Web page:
To secure sensitive data in cloud storage, file-sharing and collaboration applications, organizations must first understand which cloud services are in use, hold their sensitive data, and how that data is being shared and with whom. Once organizations have gained this visibility, they can then enforce appropriate security policies to prohibit highly sensitive data from being stored in unapproved cloud services and provide guardrails that prevent noncompliant sharing of sensitive data from approved cloud services, such as when data is shared with personal email addresses or through an open, public link.
IaaS and the Risks of Misconfiguration
With SaaS, securing data, user identity and access to data is primarily the customer’s responsibility. With IaaS, customers take on a much larger share of security responsibility that includes data, identity, access, applications, network controls and host infrastructure. While this provides customers with an opportunity to have greater control over their cloud infrastructure, it also increases the organization’s surface area for security risks and their responsibility for the same. IaaS providers, like Amazon Web Services (AWS), provide several infrastructure and platform services, each having deep and complicated security settings. Magnifying the IaaS/PaaS security challenge is the fact that organizations use multiple IaaS/PaaS vendors running several instances of each vendor’s product. Our research found:
Ninety-four percent of IaaS/PaaS use is AWS, but 78 percent of organizations using IaaS/PaaS have both AWS and Azure
Enterprise organizations have an average of 14 misconfigured IaaS/PaaS instances running at one time, resulting in over 2,200 individual misconfiguration incidents per month
Five-and-a-half percent of AWS S3 buckets have world read permissions, making them open to the public
McAfee recommends that organizations continuously audit and monitor their AWS, Azure, Google Cloud Platform and other IaaS/PaaS configurations as a standard security practice, while protecting data stored in IaaS/PaaS platforms. IaaS/PaaS use is growing rapidly as an alternative to on-premises data centers. Businesses need to get ahead and address their security responsibilities—data protection and threat defense as they would for SaaS cloud services and also configuration compliance and workload protection for IaaS/PaaS cloud services—before they experience a security incident.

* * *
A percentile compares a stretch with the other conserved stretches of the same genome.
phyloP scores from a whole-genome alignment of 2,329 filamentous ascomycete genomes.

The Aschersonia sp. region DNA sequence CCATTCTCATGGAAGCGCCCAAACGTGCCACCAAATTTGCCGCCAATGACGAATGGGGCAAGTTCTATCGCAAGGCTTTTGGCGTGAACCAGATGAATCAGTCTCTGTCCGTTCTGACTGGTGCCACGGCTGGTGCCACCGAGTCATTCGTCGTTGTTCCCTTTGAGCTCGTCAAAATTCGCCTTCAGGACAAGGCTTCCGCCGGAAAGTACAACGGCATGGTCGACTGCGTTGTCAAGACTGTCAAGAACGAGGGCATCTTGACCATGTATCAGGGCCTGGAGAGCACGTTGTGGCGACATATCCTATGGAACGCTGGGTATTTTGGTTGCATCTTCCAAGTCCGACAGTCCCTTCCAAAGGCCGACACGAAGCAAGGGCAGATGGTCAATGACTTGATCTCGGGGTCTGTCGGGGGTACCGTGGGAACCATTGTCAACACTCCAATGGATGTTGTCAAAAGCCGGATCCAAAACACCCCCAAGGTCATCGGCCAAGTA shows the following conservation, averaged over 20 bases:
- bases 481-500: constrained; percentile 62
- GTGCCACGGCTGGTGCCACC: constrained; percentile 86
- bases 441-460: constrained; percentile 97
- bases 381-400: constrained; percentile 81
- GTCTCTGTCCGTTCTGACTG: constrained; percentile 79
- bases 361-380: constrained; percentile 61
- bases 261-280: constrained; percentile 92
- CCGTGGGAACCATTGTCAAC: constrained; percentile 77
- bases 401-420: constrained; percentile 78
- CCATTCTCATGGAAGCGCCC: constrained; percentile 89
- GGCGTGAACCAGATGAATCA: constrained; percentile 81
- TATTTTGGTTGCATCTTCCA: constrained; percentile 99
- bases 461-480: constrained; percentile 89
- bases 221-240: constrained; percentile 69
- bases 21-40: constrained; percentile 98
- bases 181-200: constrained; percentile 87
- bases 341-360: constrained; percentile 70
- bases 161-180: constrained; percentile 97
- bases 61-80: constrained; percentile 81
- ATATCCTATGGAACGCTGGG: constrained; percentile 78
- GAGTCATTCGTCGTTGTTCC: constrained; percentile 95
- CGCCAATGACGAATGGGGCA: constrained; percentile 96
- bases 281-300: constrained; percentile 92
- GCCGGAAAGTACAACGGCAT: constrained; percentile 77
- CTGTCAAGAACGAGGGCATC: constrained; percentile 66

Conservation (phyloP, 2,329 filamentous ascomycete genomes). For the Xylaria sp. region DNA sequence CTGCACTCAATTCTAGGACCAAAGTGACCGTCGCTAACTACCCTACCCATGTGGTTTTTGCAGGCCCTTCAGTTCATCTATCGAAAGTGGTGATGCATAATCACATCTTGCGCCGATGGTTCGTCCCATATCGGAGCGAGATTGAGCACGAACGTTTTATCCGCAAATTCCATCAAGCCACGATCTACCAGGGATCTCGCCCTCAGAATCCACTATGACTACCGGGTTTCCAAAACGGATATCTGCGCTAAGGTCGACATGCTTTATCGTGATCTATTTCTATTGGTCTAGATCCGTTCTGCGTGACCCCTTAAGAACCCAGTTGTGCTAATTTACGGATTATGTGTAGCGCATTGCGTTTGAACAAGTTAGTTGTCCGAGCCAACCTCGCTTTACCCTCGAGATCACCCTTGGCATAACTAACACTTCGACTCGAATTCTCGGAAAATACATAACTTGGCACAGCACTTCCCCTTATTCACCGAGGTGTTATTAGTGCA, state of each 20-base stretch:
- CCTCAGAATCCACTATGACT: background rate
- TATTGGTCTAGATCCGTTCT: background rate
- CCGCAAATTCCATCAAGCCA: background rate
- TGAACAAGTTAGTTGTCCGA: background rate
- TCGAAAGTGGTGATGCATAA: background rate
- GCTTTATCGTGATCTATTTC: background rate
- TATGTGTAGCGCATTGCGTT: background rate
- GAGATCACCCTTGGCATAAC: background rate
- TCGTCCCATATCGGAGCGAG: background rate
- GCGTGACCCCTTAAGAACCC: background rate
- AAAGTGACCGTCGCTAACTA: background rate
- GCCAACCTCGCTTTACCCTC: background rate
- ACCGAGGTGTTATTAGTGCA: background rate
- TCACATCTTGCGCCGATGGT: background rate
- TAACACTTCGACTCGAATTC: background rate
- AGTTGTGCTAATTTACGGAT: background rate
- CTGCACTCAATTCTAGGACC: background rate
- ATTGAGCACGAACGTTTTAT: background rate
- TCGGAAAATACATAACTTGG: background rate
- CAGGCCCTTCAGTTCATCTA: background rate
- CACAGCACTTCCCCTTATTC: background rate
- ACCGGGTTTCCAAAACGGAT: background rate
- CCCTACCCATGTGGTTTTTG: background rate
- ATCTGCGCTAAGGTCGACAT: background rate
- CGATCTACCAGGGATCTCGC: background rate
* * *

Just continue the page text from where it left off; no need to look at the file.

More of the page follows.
Compromised Accounts and Insider Threats
Most of the threats to data in the cloud result from compromised accounts and insider threats. The average organization generates over 3.2 billion events per month in the cloud, of which 3,217 are anomalous behaviors and 31.3 are actual threat events. In addition:
Threat events in the cloud, such as a compromised account, privileged user, or insider threat, have increased 27.7 percent YoY
Eighty percent of all organizations experience at least one compromised account threat per month
Ninety-two percent of all organizations have stolen cloud credentials for sale on the Dark Web
Threats in Office 365 have grown by 63 percent YoY
To get ahead of comprised accounts and insider threats, organizations should understand how cloud services are used. They should also identify anomalous behavior, such as when the same user accesses the cloud from disparate locations simultaneously, which could indicate a compromised account threat, said the report.